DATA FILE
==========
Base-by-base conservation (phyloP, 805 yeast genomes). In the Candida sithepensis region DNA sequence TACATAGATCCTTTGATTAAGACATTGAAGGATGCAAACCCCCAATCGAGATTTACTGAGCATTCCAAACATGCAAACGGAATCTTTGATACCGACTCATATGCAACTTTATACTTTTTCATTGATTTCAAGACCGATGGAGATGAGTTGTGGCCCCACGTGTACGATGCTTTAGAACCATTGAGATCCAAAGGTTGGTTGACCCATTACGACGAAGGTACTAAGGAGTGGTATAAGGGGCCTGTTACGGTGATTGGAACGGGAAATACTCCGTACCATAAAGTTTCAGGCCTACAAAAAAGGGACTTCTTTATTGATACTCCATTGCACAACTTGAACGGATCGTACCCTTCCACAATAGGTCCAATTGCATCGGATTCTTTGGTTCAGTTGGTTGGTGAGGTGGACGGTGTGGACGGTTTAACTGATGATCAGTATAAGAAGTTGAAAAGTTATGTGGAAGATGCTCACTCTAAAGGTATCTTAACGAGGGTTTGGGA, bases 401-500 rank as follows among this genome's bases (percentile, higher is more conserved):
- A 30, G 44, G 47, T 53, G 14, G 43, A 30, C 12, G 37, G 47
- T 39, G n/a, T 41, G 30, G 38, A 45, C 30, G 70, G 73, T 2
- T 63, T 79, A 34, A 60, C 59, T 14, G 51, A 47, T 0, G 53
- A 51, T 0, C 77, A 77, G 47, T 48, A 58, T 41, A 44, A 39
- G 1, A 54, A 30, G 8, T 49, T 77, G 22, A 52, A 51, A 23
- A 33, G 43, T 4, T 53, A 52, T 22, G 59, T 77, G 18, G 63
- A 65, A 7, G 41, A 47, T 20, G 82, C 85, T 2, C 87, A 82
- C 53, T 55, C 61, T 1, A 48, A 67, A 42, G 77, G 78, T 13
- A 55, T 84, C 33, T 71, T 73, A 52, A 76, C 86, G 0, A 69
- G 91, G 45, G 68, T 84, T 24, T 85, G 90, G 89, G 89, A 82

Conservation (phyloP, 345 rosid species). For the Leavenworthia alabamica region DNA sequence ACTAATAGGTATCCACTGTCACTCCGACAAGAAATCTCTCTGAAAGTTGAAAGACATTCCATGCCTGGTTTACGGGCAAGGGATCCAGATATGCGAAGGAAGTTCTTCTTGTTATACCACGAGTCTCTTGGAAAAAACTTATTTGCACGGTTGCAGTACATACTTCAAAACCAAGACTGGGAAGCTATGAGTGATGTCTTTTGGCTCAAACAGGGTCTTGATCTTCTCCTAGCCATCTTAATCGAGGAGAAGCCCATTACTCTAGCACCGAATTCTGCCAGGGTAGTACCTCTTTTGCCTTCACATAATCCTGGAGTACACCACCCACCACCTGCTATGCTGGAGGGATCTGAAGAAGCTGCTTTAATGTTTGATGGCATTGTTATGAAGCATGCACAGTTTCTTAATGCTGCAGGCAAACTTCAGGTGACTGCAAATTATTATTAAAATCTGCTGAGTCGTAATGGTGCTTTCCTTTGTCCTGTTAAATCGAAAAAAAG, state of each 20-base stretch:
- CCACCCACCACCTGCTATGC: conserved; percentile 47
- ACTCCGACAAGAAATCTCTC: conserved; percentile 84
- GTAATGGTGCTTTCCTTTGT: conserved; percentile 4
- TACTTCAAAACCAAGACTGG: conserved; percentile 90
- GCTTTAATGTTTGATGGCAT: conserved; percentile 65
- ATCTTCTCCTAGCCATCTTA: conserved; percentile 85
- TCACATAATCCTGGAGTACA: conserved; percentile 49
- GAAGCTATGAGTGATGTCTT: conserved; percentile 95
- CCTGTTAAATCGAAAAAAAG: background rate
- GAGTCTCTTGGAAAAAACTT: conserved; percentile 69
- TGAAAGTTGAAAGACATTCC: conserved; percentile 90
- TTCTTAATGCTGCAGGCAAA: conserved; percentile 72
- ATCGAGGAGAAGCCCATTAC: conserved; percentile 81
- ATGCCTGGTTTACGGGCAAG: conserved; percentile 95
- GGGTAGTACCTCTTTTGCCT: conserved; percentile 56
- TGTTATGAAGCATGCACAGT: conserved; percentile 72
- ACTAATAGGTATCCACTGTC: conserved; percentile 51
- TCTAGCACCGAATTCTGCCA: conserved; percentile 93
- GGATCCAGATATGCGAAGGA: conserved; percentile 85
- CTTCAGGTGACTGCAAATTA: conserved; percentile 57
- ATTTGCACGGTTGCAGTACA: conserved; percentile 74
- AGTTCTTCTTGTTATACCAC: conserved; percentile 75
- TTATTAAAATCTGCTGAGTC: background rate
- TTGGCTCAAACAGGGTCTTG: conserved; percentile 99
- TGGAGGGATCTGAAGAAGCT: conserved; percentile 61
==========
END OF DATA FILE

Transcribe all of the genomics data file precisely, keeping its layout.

Base-by-base conservation (phyloP, 805 yeast genomes). In the Candida sithepensis region DNA sequence TACATAGATCCTTTGATTAAGACATTGAAGGATGCAAACCCCCAATCGAGATTTACTGAGCATTCCAAACATGCAAACGGAATCTTTGATACCGACTCATATGCAACTTTATACTTTTTCATTGATTTCAAGACCGATGGAGATGAGTTGTGGCCCCACGTGTACGATGCTTTAGAACCATTGAGATCCAAAGGTTGGTTGACCCATTACGACGAAGGTACTAAGGAGTGGTATAAGGGGCCTGTTACGGTGATTGGAACGGGAAATACTCCGTACCATAAAGTTTCAGGCCTACAAAAAAGGGACTTCTTTATTGATACTCCATTGCACAACTTGAACGGATCGTACCCTTCCACAATAGGTCCAATTGCATCGGATTCTTTGGTTCAGTTGGTTGGTGAGGTGGACGGTGTGGACGGTTTAACTGATGATCAGTATAAGAAGTTGAAAAGTTATGTGGAAGATGCTCACTCTAAAGGTATCTTAACGAGGGTTTGGGA, bases 401-500 rank as follows among this genome's bases (percentile, higher is more conserved):
- A 30, G 44, G 47, T 53, G 14, G 43, A 30, C 12, G 37, G 47
- T 39, G n/a, T 41, G 30, G 38, A 45, C 30, G 70, G 73, T 2
- T 63, T 79, A 34, A 60, C 59, T 14, G 51, A 47, T 0, G 53
- A 51, T 0, C 77, A 77, G 47, T 48, A 58, T 41, A 44, A 39
- G 1, A 54, A 30, G 8, T 49, T 77, G 22, A 52, A 51, A 23
- A 33, G 43, T 4, T 53, A 52, T 22, G 59, T 77, G 18, G 63
- A 65, A 7, G 41, A 47, T 20, G 82, C 85, T 2, C 87, A 82
- C 53, T 55, C 61, T 1, A 48, A 67, A 42, G 77, G 78, T 13
- A 55, T 84, C 33, T 71, T 73, A 52, A 76, C 86, G 0, A 69
- G 91, G 45, G 68, T 84, T 24, T 85, G 90, G 89, G 89, A 82

Conservation (phyloP, 345 rosid species). For the Leavenworthia alabamica region DNA sequence ACTAATAGGTATCCACTGTCACTCCGACAAGAAATCTCTCTGAAAGTTGAAAGACATTCCATGCCTGGTTTACGGGCAAGGGATCCAGATATGCGAAGGAAGTTCTTCTTGTTATACCACGAGTCTCTTGGAAAAAACTTATTTGCACGGTTGCAGTACATACTTCAAAACCAAGACTGGGAAGCTATGAGTGATGTCTTTTGGCTCAAACAGGGTCTTGATCTTCTCCTAGCCATCTTAATCGAGGAGAAGCCCATTACTCTAGCACCGAATTCTGCCAGGGTAGTACCTCTTTTGCCTTCACATAATCCTGGAGTACACCACCCACCACCTGCTATGCTGGAGGGATCTGAAGAAGCTGCTTTAATGTTTGATGGCATTGTTATGAAGCATGCACAGTTTCTTAATGCTGCAGGCAAACTTCAGGTGACTGCAAATTATTATTAAAATCTGCTGAGTCGTAATGGTGCTTTCCTTTGTCCTGTTAAATCGAAAAAAAG, state of each 20-base stretch:
- CCACCCACCACCTGCTATGC: conserved; percentile 47
- ACTCCGACAAGAAATCTCTC: conserved; percentile 84
- GTAATGGTGCTTTCCTTTGT: conserved; percentile 4
- TACTTCAAAACCAAGACTGG: conserved; percentile 90
- GCTTTAATGTTTGATGGCAT: conserved; percentile 65
- ATCTTCTCCTAGCCATCTTA: conserved; percentile 85
- TCACATAATCCTGGAGTACA: conserved; percentile 49
- GAAGCTATGAGTGATGTCTT: conserved; percentile 95
- CCTGTTAAATCGAAAAAAAG: background rate
- GAGTCTCTTGGAAAAAACTT: conserved; percentile 69
- TGAAAGTTGAAAGACATTCC: conserved; percentile 90
- TTCTTAATGCTGCAGGCAAA: conserved; percentile 72
- ATCGAGGAGAAGCCCATTAC: conserved; percentile 81
- ATGCCTGGTTTACGGGCAAG: conserved; percentile 95
- GGGTAGTACCTCTTTTGCCT: conserved; percentile 56
- TGTTATGAAGCATGCACAGT: conserved; percentile 72
- ACTAATAGGTATCCACTGTC: conserved; percentile 51
- TCTAGCACCGAATTCTGCCA: conserved; percentile 93
- GGATCCAGATATGCGAAGGA: conserved; percentile 85
- CTTCAGGTGACTGCAAATTA: conserved; percentile 57
- ATTTGCACGGTTGCAGTACA: conserved; percentile 74
- AGTTCTTCTTGTTATACCAC: conserved; percentile 75
- TTATTAAAATCTGCTGAGTC: background rate
- TTGGCTCAAACAGGGTCTTG: conserved; percentile 99
- TGGAGGGATCTGAAGAAGCT: conserved; percentile 61